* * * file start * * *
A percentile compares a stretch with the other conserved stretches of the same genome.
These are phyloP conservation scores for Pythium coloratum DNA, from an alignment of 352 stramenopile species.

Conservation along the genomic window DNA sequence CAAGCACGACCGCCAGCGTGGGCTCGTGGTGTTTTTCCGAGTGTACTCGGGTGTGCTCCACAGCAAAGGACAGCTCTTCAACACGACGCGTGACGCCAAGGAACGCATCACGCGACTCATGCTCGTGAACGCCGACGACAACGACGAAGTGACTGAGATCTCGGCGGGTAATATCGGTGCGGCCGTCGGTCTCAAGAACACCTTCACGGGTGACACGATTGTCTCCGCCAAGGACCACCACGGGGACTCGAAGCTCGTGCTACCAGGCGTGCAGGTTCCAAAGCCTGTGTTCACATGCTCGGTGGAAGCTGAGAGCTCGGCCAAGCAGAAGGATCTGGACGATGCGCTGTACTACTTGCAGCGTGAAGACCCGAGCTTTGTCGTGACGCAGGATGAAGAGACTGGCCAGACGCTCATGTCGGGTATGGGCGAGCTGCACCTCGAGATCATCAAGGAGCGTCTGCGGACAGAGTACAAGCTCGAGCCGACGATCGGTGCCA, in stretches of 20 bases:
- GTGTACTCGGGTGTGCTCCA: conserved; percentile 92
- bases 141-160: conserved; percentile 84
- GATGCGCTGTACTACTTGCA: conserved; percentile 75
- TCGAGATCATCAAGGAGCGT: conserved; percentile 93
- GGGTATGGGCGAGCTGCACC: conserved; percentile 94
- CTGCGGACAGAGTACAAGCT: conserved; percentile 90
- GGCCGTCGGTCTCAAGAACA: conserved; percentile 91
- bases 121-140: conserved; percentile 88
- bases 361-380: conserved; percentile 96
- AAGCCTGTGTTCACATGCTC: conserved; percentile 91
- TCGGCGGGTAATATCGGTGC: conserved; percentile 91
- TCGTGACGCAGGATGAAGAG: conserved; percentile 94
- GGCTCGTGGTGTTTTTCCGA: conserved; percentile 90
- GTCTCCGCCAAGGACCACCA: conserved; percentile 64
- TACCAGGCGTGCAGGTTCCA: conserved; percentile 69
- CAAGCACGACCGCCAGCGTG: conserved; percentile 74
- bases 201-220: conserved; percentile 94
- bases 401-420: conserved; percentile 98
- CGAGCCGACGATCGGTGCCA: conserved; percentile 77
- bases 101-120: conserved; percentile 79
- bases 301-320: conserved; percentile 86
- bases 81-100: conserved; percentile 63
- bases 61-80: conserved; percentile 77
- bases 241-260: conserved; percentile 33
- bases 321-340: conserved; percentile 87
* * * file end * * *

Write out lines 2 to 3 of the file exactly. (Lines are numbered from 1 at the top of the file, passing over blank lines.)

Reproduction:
These are phyloP conservation scores for Pythium coloratum DNA, from an alignment of 352 stramenopile species.

Conservation along the genomic window DNA sequence CAAGCACGACCGCCAGCGTGGGCTCGTGGTGTTTTTCCGAGTGTACTCGGGTGTGCTCCACAGCAAAGGACAGCTCTTCAACACGACGCGTGACGCCAAGGAACGCATCACGCGACTCATGCTCGTGAACGCCGACGACAACGACGAAGTGACTGAGATCTCGGCGGGTAATATCGGTGCGGCCGTCGGTCTCAAGAACACCTTCACGGGTGACACGATTGTCTCCGCCAAGGACCACCACGGGGACTCGAAGCTCGTGCTACCAGGCGTGCAGGTTCCAAAGCCTGTGTTCACATGCTCGGTGGAAGCTGAGAGCTCGGCCAAGCAGAAGGATCTGGACGATGCGCTGTACTACTTGCAGCGTGAAGACCCGAGCTTTGTCGTGACGCAGGATGAAGAGACTGGCCAGACGCTCATGTCGGGTATGGGCGAGCTGCACCTCGAGATCATCAAGGAGCGTCTGCGGACAGAGTACAAGCTCGAGCCGACGATCGGTGCCA, in stretches of 20 bases: